Sixth Zika Case Confirmed In Philippines

The Philippine health department confirmed on Monday that a 45-year-old woman from central Philippine city of Iloilo has tested positive for Zika virus, the sixth case recorded in the country.

Health Undersecretary Gerardo Bayugo told a news conference that the Zika-infected woman, whom he did not identify, has no history of travel abroad, adding that she probably acquired the virus locally.

He also said the disease does not pose a public health risk at this point, adding that the department has not confirmed any local transmission.

He said this could be a case of sporadic transmission. The woman’s husband has yet to be tested for the virus, he added.

“As of now we have no confirmation of any local transmission,” Bayugo said. Nevertheless, he said the government is closely monitoring the situation.

The health department has monitored at least five Zika-infection cases since 2012.

“These (five cases) did not convert into an outbreak. And we hope that this (new) one is sporadic that will not translate (into an outbreak) similar to what is being experienced elsewhere,” Bayugo said.

The Philippine government over the weekend issued an advisory, urging Filipino travellers “to take extra precautions” while staying in Zika-infected countries.

The Philippine Bureau of Quarantine is also continues to screen arriving passengers for signs of fever, one of the symptoms of Zika-infected person.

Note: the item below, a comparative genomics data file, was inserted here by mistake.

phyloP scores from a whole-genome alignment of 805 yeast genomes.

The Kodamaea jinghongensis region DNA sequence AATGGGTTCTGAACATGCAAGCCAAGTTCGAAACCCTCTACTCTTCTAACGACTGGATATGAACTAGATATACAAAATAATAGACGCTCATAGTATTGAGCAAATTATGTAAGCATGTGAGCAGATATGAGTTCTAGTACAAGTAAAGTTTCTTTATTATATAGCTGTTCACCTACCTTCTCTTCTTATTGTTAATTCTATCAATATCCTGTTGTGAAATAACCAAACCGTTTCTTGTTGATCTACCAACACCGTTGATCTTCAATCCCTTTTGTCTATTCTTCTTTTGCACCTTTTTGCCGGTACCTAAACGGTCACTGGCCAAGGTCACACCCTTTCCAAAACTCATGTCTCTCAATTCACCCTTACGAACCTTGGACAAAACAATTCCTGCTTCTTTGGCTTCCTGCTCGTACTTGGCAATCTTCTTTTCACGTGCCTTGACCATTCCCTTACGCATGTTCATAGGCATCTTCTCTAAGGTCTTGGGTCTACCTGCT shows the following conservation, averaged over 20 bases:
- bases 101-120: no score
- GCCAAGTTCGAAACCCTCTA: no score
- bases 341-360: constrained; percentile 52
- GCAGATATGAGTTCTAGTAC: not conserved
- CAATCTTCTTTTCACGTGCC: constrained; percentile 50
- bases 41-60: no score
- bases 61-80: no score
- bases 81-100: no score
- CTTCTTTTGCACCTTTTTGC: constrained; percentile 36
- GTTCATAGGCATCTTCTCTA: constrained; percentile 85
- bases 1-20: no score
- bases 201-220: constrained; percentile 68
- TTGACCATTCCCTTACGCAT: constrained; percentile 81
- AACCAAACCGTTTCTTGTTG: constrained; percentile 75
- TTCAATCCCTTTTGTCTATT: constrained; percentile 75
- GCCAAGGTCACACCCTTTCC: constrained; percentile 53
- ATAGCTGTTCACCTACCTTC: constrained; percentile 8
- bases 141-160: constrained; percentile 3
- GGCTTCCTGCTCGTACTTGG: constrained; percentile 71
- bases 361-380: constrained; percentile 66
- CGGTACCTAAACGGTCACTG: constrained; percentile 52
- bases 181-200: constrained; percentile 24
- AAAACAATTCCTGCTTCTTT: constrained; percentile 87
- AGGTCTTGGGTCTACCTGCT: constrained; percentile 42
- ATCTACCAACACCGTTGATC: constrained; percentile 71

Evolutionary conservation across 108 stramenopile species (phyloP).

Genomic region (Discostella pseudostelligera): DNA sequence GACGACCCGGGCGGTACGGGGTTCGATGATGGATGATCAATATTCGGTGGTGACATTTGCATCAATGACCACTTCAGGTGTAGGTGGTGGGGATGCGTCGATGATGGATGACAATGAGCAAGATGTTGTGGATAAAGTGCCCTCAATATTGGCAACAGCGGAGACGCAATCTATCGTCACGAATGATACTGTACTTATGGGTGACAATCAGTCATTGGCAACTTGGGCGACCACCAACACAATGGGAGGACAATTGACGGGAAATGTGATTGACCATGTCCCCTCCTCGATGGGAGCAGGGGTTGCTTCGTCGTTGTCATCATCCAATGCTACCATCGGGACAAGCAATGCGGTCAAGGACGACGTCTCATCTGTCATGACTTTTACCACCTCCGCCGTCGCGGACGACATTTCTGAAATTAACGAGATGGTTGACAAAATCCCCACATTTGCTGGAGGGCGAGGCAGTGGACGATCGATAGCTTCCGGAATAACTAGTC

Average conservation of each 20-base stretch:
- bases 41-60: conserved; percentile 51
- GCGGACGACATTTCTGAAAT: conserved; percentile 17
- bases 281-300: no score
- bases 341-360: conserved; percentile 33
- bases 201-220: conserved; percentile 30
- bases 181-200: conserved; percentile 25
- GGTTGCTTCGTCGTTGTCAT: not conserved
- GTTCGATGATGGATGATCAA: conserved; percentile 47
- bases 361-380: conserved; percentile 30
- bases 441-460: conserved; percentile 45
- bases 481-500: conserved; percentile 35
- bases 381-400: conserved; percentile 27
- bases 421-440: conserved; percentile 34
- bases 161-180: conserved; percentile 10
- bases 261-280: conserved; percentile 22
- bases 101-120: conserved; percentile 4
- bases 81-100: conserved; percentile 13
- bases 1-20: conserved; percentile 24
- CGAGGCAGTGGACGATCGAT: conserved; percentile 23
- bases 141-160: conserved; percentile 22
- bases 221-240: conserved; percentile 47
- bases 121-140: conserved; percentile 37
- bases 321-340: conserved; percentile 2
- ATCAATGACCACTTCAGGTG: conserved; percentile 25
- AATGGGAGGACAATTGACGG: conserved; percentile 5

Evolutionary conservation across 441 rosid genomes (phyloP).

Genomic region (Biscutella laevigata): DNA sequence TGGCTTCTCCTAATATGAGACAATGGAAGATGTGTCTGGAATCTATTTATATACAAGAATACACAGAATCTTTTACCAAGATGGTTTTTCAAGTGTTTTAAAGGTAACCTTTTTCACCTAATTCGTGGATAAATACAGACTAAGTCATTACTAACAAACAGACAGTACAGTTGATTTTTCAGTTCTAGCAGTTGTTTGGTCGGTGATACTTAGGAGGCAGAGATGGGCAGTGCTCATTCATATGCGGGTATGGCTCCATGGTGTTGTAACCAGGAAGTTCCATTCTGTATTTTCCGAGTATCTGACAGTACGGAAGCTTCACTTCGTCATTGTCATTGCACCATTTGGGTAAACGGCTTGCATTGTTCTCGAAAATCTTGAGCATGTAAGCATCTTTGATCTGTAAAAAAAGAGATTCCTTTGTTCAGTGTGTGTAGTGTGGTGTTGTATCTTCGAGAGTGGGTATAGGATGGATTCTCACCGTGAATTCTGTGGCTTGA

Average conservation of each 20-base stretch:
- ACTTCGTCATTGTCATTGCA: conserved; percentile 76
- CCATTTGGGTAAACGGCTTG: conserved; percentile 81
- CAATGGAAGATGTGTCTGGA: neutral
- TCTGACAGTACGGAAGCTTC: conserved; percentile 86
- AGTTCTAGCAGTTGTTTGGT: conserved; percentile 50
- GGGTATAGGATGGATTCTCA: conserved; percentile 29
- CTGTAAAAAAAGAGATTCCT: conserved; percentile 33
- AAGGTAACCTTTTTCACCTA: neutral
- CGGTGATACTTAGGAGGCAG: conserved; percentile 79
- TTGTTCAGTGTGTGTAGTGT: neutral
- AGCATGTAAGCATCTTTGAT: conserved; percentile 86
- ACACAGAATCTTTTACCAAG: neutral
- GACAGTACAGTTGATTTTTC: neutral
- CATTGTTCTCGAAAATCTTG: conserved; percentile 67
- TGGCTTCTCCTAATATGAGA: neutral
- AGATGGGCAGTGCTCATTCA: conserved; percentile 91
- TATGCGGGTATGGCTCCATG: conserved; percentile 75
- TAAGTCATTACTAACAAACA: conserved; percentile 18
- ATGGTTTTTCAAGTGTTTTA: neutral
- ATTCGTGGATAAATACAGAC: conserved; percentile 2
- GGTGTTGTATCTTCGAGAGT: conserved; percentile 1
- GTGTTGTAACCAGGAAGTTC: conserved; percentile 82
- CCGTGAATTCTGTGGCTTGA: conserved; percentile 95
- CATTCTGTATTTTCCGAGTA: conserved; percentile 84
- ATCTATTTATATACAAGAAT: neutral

It has urged all arriving passengers to fit-out a health declaration checklist upon arrival and to report or visit any government health facility if they become ill with unexplained fever within seven days from arrival.

Health Secretary Paulyn Jean Rosell-Ubial has also advised pregnant women to avoid travel to countries with reported Zika case and transmission, adding that it is very risky for pregnant women to get infected with the Zika virus as this has been linked to birth of babies with severe brain and other neurological defects including microcephaly.

Zika virus is acquired through bites from infected Aedes aegypti mosquitos, the same type of mosquito that spreads dengue and chikungunya. Common symptoms include fever, skin rash, joint pains and conjunctivitis, the advisory said.

There is no available vaccine to prevent the mosquito-borne virus. But medial experts said the symptoms of Zika virus could be treated with common pain and fever medicine, rest and enough water intake.

Leave a Reply

Your email address will not be published. Required fields are marked *